Measurement at the Crossroads

Keynote speakers

Karine Chemla (CNRS, SPHERE, France)

Quantities, standards, measurement and computation. Views from mathematical sources from the ancient world

Quantities can be assessed using either measurement procedures, or mathematical computations, or even a mixture of the two. We are today quite accustomed to equate the expressions of quantities yielded using these various types of procedures. However, these procedures involve operations and entities of very different kinds: concrete, practical measurement procedures involving instruments and standards, on the one hand, and mathematical calculations on the other. As a result, expressions of quantities of the same type are shaped differently, and accordingly present differences.
Building on mathematical sources of the ancient world, my talk will bring forth differences of this kind, and inquire into how actors related different expressions of quantities to one another. I will argue that these distinctions yield interesting tools for analyzing mathematical practices with numbers and quantities. In particular, we will examine the ways in which number systems are put in play in the shaping of expressions of quantities that derive from computation, and also how computation enters in the activity of observing and measuring.
The considerations above mainly deal with the numerical expressions of quantities. However, I will argue that in some cases, actors explicitly chose to establish a semantic distinction between these two types of assessments of a quantity. A case study (the expression of the space occupied by an amount of grain) will enable us to analyze what is at stake when actors choose to express this magnitude, using either expressions yielded primarily by measurement, or expressions yielded by computations. Moreover, I will examine evidence showing how actors organized practices of measurement and computation in relation to one another. In particular, I will focus on the shaping of a standard for this practice of measurement, and show how it likewise brings measurement and computation into play.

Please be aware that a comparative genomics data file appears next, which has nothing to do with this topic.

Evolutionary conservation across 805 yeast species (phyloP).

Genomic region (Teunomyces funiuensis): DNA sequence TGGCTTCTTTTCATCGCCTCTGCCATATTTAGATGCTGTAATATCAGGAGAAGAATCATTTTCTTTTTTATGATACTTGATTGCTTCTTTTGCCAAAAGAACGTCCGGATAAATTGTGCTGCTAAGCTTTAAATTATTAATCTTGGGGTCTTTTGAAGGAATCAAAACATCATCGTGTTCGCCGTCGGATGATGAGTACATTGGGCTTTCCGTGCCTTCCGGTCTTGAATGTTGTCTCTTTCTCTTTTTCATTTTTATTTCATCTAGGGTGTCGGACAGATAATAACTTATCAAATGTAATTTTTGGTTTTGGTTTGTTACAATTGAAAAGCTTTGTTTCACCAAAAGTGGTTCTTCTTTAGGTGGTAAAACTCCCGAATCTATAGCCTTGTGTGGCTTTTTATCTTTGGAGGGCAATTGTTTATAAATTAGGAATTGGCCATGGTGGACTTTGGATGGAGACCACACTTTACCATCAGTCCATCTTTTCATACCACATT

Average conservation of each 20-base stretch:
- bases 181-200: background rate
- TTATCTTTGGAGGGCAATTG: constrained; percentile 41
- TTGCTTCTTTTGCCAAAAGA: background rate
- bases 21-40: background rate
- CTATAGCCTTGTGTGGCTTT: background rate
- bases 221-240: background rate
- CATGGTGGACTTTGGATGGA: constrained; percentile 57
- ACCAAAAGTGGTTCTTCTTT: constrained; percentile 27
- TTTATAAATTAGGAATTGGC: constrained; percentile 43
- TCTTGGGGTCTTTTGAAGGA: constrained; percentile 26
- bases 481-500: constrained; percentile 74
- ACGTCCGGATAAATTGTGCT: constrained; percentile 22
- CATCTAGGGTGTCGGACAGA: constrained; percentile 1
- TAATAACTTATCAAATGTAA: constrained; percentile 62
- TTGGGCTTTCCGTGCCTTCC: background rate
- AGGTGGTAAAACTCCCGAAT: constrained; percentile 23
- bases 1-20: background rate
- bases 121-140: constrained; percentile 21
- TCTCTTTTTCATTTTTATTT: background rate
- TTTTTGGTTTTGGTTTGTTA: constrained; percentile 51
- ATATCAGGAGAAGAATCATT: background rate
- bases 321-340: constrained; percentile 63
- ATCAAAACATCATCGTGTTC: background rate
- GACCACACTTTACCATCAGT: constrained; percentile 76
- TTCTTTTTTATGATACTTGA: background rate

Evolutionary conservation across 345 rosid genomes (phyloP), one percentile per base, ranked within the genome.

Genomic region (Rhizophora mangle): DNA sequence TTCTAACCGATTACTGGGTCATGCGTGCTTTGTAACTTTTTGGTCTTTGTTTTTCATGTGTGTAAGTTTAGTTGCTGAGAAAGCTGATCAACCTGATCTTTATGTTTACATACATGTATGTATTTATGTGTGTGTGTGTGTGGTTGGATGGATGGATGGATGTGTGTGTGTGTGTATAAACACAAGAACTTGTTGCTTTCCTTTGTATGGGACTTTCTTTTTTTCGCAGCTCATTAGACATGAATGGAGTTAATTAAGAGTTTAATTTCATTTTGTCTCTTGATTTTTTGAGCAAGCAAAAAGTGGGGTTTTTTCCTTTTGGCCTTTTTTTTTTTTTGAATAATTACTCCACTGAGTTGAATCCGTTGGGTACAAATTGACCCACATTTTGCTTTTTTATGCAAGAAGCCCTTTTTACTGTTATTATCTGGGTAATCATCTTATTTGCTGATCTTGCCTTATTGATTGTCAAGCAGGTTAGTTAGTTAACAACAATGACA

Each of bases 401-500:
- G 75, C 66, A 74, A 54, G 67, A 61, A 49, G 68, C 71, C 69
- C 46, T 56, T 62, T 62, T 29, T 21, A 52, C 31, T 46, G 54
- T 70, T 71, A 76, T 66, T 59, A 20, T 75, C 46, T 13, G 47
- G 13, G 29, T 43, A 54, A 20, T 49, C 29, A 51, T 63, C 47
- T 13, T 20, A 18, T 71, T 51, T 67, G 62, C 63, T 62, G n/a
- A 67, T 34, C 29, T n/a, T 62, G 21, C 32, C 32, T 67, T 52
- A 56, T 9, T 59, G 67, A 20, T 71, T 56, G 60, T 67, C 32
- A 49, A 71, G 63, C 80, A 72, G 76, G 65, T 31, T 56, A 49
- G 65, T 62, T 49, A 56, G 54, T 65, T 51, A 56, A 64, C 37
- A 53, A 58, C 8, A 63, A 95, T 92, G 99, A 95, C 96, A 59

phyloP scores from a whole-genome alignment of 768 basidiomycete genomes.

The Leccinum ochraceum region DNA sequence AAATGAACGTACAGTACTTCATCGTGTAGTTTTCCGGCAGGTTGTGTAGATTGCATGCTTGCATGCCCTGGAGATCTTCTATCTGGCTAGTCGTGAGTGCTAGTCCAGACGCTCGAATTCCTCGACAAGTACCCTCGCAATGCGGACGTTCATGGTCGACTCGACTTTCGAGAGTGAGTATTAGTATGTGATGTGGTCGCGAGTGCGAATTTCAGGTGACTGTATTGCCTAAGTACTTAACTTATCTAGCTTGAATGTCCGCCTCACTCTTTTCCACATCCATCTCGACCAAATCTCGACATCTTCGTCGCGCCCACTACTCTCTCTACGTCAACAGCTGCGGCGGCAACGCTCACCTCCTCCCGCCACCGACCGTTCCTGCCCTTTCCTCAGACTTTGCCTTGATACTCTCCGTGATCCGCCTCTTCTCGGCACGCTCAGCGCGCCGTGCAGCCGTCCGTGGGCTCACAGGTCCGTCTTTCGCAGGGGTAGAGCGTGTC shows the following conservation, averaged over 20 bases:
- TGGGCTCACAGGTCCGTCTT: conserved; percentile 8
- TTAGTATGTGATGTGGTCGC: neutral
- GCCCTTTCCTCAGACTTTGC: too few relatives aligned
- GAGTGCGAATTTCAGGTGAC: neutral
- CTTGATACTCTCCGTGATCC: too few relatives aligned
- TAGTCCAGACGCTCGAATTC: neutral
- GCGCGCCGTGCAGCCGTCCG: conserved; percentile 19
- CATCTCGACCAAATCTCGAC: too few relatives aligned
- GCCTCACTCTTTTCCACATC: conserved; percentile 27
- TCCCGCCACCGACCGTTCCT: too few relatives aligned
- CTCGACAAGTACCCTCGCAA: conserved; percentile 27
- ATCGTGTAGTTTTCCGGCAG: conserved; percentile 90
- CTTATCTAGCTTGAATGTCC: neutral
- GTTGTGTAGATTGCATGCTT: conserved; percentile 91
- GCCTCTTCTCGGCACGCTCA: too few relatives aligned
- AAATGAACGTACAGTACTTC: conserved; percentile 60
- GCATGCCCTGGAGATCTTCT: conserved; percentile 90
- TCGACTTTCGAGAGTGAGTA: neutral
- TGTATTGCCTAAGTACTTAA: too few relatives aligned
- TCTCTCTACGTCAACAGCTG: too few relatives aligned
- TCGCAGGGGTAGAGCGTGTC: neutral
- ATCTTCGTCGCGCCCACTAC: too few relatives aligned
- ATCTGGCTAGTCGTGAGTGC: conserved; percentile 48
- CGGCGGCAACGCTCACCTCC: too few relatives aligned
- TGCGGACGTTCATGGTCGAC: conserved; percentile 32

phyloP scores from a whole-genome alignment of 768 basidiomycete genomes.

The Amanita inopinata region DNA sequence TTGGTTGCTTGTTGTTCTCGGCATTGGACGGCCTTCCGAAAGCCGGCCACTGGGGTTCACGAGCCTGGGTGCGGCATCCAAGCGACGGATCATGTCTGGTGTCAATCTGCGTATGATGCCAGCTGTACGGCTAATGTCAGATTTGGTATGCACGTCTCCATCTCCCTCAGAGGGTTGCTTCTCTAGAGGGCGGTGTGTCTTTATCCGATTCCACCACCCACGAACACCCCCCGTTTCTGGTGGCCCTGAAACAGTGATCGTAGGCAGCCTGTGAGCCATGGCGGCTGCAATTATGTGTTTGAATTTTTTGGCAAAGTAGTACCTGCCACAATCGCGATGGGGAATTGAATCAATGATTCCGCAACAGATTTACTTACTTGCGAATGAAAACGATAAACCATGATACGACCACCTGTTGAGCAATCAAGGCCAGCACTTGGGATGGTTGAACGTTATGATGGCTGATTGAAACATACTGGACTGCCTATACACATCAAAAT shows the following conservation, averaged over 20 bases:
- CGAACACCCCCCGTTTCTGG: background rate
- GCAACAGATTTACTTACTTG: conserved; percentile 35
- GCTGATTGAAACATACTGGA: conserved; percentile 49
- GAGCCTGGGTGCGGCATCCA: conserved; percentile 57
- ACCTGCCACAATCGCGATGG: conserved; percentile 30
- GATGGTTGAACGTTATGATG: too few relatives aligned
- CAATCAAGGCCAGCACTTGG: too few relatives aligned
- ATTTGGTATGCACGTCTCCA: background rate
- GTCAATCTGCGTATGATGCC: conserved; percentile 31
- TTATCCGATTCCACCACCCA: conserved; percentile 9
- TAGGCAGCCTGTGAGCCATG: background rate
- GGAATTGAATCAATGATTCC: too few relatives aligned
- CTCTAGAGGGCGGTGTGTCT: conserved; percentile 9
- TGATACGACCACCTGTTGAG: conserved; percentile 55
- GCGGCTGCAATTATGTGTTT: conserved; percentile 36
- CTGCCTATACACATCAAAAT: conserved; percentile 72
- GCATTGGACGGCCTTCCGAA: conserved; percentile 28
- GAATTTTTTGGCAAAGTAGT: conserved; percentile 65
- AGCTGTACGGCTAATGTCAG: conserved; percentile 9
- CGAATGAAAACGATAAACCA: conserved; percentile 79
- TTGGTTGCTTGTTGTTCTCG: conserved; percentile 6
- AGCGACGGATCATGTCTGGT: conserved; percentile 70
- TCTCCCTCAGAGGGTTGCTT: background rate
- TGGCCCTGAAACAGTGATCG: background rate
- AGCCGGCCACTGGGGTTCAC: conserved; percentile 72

Karine Chemla
   Karine Chemla is Senior Researcher at the CNRS in SPHERE laboratory
   (Univ. Paris Diderot). She focuses, from a historical anthropology viewpoint,
   on the relationship between mathematics and the various cultures in the
   context of which it is practiced. She edited The History of Mathematical
   Proof in Ancient Traditions (Cambridge University Press, 2012); Texts,
   Textual acts and the History of Science (with J. Virbel, Springer, 2015);
   The Oxford Handbook of Generality in Mathematics and the Sciences
   (with R. Chorlay and D. Rabouin, Oxford University Press, 2016); and
   Cultures without culturalism: The making of scientific knowledge (with
   Evelyn Fox Keller, Duke University Press, 2017).


Wendy S. Parker (Durham University, United Kingdom)

Measuring via computer simulation?

In a classic paper, Dudley Shapere (1982) argued for extending the philosophical concept of observation beyond its previous associations with perception, to allow for observation by or with scientific instruments. His discussion took as its starting point a somewhat curious claim made by astrophysicists: that they could ‘directly observe’ the center of the sun using complex instrumentation located beneath earth’s surface. Today, scientific discourse once again prompts philosophers to reflect upon the scope of observation and measurement: in various fields – including computational chemistry, climate science and others – scientists now speak of ‘observing’ or ‘measuring’ the world via computer simulation. What are we to make of this? Is it just loose talk? Does it signal a need to further extend our philosophical concepts of observation and measurement? To what extent can ‘observing’ and ‘measuring’ practices involving computer simulation be accommodated by existing philosophical concepts? This talk will explore these questions.


Wendy Parker
   Wendy Parker is Associate Professor of Philosophy and Associate Director